Inkerman is a rural village on the Bruce Highway 80 km south-east of Townsville and 10 km south of the Burdekin River. It was named after the Inkerman pastoral station (c1864) which was presumably named after the battle site in the Crimea ten years before. The Inkerman grazing industry was plagued with the cattle tick in the mid-1890s, and the freehold was sold to the Queensland Government in 1910 for farm subdivision.
The sugar entrepreneur, John Drysdale, had already attained control and management of the industry north of the Burdekin River around Ayr. He acquired 1280 acres of sugar-growing land south of the river and bargained with the government to build a mill for the subdivided Inkerman freehold. His Inkerman mill crushed the first crop in 1914.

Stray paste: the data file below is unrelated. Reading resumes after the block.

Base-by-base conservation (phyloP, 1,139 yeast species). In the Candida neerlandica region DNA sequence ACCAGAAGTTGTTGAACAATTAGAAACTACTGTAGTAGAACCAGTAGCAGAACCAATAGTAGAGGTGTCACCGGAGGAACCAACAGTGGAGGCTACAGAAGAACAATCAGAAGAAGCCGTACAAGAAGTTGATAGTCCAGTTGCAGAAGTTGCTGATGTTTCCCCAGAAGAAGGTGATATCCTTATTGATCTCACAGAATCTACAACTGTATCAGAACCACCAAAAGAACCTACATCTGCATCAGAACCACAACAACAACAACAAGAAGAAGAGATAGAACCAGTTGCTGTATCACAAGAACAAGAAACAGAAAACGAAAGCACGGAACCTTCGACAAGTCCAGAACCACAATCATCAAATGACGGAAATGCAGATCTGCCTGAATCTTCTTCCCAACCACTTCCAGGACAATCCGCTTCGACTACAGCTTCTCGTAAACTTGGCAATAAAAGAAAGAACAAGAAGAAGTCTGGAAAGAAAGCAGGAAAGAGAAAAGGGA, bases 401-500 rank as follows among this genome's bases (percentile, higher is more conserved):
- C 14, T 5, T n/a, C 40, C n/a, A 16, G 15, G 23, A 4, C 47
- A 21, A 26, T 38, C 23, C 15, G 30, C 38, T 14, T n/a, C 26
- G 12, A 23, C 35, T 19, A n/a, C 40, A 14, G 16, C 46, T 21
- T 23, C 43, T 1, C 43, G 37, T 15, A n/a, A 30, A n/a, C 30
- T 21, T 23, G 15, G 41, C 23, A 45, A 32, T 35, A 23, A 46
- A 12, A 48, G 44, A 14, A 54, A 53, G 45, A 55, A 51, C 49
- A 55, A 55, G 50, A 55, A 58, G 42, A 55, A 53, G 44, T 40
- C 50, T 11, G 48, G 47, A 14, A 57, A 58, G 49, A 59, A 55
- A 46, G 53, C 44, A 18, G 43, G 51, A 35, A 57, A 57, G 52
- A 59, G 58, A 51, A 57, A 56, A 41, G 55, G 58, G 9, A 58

The farm families around the site for the sugar mill asked for a school in 1913 through the secretary of their branch of the Inkerman Farmers and Graziers Association, Lowell Osborne. The Osborne State primary school, a large shed with canvas walls transferred from Home Hill, opened in 1914. A verandahed one-room school was built in 1917.
The farms needed irrigation and the Inkerman Water Supply Board was formed in 1917. Wells were sunk for the electric pumping of water, but costs exceeded the budget. Not until the system was connected to the Townsville electricity grid in the 1950s did it run economically.
Inkermann has a store, a service station and a caravan park. The school closed in 1974. Mount Inkerman, a short distance north of the village, offers a good view of the cane lands and the Inkerman sugar mill between Home Hill and the Burdekin River. Inkerman's census populations have been:
John Kerr, Black snow and liquid gold: a history of the Burdekin Shire, Ayr, Burdekin Shire Council, 1984